Kenya’s spat with Britain results in meeting ‘buster’


(Posted 22nd November 2013)

One participant of a planned workshop at the Sirikwa Hotel in Eldoret sent in his own version of events, which has made the way into the Kenyan mainstream media overnight as well.

At least three staff from the British High Commission in Nairobi, who had come to Eldoret, where they attended a meeting with local sports administrators over Kenya’s participation in the next Commonwealth Games were sent packing by an enraged county government official. Notably had Kenya’s President Kenyatta snubbed the just concluded Commonwealth Summit in Colombo / Sri Lanka, reportedly the first time that a Kenyan Head of State has not been present at such a summit since independence. This, together with a very public spat in the Kenyan media over the UK’s position on the pending ICC cases against both the President and the Deputy President, had clearly fueled the emotional fire yet more, already burning at high heat since the Brits were accused ahead of the March general election to have tried to unduly influence the outcome by taking a position against the UhuRuto team, which in the end won the general election and the two now serve as President and Deputy President of Kenya.

The Eldoret Deputy Governor of the local county government, one Daniel Chemno, was however accused by the source to have behaved like an uncultured buffoon, when he reportedly stormed into the meeting venue, accusing the three diplomats of breach of diplomatic protocol for not having paid their respects to the local governor, in itself a highly contentious matter as the new breed of governors, elected under the rules of the new constitution, had upon their swearing into office en masse demanded titles like ‘Your Excellency’ wanted to fly the Kenyan flag on their official vehicles and apportioned themselves trimmings of office similar to almost the President of the Republic. This latest incident will go a long way to lend credibility to suggestions that in particular this governor has overstepped his marks on issues of diplomatic protocol, and in the words of the source, who demanded strictest confidentiality – no wonder considering the controversial comments made – arguably will next demand that ‘these foreign diplomats should be accredited to our county governments also, which is absurd as they are accredited to our central government in Nairobi as it is required by international convention’.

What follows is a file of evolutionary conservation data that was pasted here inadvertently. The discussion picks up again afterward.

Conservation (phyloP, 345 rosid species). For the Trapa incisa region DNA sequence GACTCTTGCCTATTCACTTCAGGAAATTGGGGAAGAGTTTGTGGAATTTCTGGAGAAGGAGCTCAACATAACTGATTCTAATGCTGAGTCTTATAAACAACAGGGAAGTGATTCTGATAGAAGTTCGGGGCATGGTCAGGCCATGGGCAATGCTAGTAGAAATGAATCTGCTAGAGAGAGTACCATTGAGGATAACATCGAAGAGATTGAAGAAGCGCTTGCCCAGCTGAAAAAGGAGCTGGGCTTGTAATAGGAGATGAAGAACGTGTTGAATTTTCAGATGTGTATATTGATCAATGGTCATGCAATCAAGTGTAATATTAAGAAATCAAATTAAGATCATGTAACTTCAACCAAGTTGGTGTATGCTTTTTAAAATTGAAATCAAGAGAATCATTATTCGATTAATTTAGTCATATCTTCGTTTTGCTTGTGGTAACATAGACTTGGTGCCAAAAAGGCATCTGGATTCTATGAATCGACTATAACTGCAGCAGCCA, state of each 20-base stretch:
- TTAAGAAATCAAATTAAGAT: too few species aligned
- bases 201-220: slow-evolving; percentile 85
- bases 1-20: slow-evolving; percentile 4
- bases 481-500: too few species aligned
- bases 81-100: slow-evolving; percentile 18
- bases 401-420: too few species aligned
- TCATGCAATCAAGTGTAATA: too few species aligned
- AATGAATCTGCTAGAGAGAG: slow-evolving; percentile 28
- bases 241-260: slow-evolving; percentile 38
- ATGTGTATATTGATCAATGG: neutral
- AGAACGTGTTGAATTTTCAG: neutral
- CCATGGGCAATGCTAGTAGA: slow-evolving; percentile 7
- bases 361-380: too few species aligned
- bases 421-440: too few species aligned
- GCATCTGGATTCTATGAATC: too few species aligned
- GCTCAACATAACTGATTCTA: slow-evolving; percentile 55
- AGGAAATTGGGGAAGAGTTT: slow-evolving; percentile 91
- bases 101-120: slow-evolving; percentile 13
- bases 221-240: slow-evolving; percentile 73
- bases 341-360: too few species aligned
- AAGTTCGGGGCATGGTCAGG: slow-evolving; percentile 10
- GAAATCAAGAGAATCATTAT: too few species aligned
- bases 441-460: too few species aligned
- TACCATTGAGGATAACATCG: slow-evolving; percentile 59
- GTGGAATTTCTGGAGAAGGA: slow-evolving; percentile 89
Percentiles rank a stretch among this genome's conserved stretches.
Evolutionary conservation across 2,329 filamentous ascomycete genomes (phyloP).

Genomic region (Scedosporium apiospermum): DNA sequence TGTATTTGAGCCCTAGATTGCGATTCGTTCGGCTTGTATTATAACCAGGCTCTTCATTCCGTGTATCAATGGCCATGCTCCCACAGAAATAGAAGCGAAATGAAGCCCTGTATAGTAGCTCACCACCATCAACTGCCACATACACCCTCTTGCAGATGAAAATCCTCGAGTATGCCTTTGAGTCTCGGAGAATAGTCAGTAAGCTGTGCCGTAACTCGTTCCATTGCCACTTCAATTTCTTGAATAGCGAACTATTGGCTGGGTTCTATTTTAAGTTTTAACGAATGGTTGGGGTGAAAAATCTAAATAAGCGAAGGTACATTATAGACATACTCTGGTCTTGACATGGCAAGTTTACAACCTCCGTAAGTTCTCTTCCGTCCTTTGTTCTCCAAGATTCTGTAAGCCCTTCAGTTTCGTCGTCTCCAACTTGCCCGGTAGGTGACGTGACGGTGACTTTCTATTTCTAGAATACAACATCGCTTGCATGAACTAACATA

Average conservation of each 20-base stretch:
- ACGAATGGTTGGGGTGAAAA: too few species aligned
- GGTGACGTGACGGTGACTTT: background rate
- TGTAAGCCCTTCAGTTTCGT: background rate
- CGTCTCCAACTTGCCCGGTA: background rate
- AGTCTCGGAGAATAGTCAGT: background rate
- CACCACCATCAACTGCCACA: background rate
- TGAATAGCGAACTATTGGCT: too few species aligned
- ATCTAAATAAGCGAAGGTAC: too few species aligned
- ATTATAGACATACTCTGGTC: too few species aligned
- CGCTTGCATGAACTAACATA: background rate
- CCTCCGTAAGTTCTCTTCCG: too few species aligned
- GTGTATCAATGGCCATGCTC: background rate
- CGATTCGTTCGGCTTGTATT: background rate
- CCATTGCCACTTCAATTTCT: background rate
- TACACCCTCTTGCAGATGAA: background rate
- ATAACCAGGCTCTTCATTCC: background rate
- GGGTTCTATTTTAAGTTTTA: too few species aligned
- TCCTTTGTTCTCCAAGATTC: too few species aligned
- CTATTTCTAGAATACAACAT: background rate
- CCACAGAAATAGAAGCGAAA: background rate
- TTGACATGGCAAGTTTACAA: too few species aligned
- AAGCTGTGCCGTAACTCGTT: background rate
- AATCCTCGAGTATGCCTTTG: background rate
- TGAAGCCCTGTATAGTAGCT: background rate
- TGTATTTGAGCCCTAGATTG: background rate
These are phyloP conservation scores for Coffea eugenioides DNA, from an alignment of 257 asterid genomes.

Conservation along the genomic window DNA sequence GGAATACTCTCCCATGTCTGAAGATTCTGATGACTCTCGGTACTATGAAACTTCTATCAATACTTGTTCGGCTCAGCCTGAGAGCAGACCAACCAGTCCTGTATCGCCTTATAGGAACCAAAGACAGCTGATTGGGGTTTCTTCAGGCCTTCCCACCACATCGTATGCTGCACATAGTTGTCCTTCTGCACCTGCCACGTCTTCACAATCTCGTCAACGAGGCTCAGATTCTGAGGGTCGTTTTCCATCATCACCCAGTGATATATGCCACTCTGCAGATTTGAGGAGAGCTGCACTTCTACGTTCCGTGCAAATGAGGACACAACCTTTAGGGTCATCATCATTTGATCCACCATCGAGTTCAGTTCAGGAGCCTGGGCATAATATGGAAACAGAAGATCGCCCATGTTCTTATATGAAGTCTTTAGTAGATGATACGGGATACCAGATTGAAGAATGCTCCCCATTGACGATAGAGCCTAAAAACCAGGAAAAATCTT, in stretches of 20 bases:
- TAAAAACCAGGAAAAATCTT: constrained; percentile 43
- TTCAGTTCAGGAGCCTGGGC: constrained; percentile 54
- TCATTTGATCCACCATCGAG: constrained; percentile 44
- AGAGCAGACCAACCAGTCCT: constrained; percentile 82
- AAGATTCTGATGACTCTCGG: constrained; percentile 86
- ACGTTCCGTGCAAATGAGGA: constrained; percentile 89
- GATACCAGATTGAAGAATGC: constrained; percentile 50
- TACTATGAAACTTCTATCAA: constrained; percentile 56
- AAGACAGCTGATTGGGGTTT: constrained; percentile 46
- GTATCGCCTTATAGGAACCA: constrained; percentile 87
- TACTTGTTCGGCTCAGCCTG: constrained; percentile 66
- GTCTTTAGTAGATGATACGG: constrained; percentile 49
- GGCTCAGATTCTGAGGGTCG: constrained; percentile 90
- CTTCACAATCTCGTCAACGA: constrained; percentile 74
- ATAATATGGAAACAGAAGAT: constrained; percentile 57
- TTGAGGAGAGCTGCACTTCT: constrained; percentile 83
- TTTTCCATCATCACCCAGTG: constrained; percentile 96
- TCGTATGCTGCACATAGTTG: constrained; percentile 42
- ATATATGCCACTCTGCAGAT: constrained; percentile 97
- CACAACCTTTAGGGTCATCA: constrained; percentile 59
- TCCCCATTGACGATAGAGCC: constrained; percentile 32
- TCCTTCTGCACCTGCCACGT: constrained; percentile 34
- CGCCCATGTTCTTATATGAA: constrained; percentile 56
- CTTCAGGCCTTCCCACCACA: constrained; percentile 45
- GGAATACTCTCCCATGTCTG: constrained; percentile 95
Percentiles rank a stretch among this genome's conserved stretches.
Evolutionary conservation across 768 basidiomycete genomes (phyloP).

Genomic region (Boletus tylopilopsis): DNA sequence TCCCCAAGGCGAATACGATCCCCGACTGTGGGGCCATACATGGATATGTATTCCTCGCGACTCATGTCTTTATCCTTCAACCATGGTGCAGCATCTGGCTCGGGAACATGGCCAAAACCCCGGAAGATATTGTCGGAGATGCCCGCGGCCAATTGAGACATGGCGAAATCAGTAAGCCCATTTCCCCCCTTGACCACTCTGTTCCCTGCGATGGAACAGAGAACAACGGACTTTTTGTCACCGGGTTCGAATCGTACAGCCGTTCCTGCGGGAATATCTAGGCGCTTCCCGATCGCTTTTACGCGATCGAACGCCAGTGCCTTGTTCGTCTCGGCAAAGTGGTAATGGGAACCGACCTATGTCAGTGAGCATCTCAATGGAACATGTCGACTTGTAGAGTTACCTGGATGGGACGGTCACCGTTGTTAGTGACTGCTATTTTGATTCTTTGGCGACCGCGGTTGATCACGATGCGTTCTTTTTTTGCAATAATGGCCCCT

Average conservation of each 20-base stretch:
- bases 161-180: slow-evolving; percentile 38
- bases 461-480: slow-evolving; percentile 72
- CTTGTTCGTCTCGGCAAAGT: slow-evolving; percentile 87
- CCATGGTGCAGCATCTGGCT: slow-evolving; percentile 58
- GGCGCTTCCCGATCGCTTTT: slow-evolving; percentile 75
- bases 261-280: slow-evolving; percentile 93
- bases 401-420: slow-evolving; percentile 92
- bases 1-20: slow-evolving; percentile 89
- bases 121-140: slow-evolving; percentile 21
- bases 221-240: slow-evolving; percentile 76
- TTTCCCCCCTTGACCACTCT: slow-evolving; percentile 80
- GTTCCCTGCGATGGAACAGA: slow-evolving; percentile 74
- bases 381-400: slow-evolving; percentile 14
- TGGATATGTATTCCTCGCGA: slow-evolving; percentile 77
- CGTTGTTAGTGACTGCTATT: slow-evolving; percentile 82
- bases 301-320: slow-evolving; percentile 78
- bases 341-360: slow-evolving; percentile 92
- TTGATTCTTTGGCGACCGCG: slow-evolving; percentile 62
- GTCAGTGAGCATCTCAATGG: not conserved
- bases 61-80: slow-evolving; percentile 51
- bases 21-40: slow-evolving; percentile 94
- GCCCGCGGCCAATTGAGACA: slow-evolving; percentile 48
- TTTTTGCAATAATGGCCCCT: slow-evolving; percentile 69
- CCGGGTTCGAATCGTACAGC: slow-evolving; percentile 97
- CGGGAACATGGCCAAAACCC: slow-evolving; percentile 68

From comments sources in local Kenyan media it became however soon apparent that there was nothing secretive about this meeting as the function had been openly booked, paid for and confirmed by the hotel and at least one British diplomat on the scene was quoted to have said that they had in fact tried to get in touch with the Governor himself but that calls and texts went unanswered. The source in Eldoret did not rule out that this was perhaps in hindsight done with the very purpose of creating such an incident as a form of revenge on the British for how their government in Westminster had handled matters surrounding the pending ICC cases, in both the UN Security Council last week as well as ahead of the ICC Meeting of State Parties which is ongoing now in the Hague.

This rather unprecedented incident shows how low the relations between former colonial power Britain, or rather their present government and Kenya have sunk and it will be interesting to see if more such incidents will take place in coming weeks or if the central government asserts their authority and lets accredited diplomats get on with their work. Watch this space.

5 Responses

  1. What’s happening with Kenya is unfortunate. The country has perverted the rule of law. Now the Kenyan political elite expect the rest of the world to follow. Kenyan politicians simply cannot comprehend why the rest of the world is a stickler to the rule of law, hence the temper tantrums.

  2. This is so embarassing and I hope both party and government leadership will step in, fire the Uasin Gishu reps and apologize to the British government and diplomats alike.

  3. There are a lot of underlying factors you have clearly exposed here for those who want to read between the lines. Thanks for the article Wolgang.

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